SciPo 2017 – a Meeting of Science and Poetry
Programme (all in the Lady Brodie Room and adjoining Sibthorp Room):
10.00-10.30am Arrival, tea/ coffee and welcome by Jenny Lewis, The Poet’s House, Oxford
10.30-12.30pm: Symposium, chaired by Dr Sarah Watkinson.
Discussion between poets Valerie Laws and Mario Petrucci. Each speaker will be asked to introduce themselves for about 3 minutes, followed by about 30 minutes of discussion of questions raised by the chair, for example: how differently do poets and scientists understand the world? Does truth mean the same in science and in poetry? What do scientists and poets each mean by ‘beauty’? Why are science and poetry both widely seen as remote and abstruse when both focus on the real and the ordinary? How different is the language of science and poetry? How do we write poetry about things too big or too small to experience? How do we reconcile scientific objectivity, distance and rationality with the personal close-up subjectivity of poetry?
Plenary discussion, among all present, will follow for about 30 minutes and can continue during lunch.
12.30-13.00pm: Lunch break. Please bring a packed lunch.
Participants are welcome to picnic in the gardens.
13.00-15.00pm: Readings: Valerie Laws and Mario Petrucci
15.30-16.30pm: Open mic chaired by Jenny Lewis
There will be a small display of books and articles. If you would like to, please bring copies of up to five of your own books.
No car parking is available in the college grounds but there is a small public car park and parking spaces along roads nearby. It is always a problem in Oxford – please allow yourself time to park, or use the Park and Ride buses.
What happened at the event
We are immensely grateful for the generous support of the Research Committee, which enabled us to run a second science-poetry interdisciplinary event in collaboration with The Poet’s House Oxford.
Valerie Laws and Mario Petrucci, both eminent poets with backgrounds in physics, were this year’s guest speakers. Twenty eight poets and scientists attended, three from St Hilda’s. The format was similar to the inaugural SciPo in 2016, with a morning symposium on the common ground between science and poetry, and afternoon readings, ending with an open mic chaired by Jenny Lewis of the Poet’s House Oxford.
In the morning discussion our guest poets talked about their poetic practice, in response to questions initially from the chair (SW) and then from all participants. While both poets and scientists are motivated by curiosity, a sense of wonder and search for truth, the discussion teased out some fruitful ideas about the ways we see the world differently as poets and as scientists. Each way of seeing can fertilise the other. Precision, empathy, faith and authenticity were offered as possible commonalities between science and poetry. Afterwards Valerie Laws read and presented installations on cardiology originally exhibited at St Thomas’s Hospital; on a Wellcome Trust-supported collaboration with neuroscientists on the brain, consciousness and dementia; and on programmed cell death as an essential part of morphogenesis. Mario Petrucci read from his numerous collections, including the acclaimed book, ‘Heavy Water: A Poem for Chernobyl’ and showed work on Amazonian deforestation.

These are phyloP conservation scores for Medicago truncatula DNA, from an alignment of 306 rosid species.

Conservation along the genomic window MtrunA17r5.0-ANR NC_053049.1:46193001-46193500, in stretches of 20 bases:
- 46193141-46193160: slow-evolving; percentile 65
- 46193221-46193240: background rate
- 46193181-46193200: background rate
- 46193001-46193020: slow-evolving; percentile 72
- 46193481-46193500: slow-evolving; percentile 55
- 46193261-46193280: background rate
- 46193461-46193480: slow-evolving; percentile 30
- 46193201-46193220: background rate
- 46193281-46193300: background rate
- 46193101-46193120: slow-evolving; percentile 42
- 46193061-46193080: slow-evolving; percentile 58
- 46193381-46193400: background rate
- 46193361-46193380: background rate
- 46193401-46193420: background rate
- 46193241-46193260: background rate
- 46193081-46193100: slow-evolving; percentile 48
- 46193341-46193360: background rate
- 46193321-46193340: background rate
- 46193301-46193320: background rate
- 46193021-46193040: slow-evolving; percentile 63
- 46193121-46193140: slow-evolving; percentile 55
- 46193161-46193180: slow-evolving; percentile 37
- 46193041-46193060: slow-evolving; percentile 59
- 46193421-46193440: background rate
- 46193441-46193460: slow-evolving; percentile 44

Over tea there was a chance for participants to buy books from the bookstall, followed by a book signing session by the visiting poets.
Informal feedback via word of mouth and email was highly appreciative. People felt that the event was more 'academic' than last year, a feature that was generally welcomed. It was suggested that keeping the event fairly small and intimate (a request from last year's feedback) allowed time for a deeper level of intellectual enquiry and discussion than last year, which was greatly valued. This was also helped by the fact that there were only two visiting poets as opposed to three last year. To attract more students from both Science and Humanities we might offer a poetry competition advertised through college tutors, with winners platformed in the open mic session and on the web. I am extremely grateful for these ideas, and for her support, to St Hilda’s Stipendiary Lecturer Dr Elsa Hammond.
Huge thanks are due to all in college who have contributed marketing, catering, accommodation and reception to SciPo.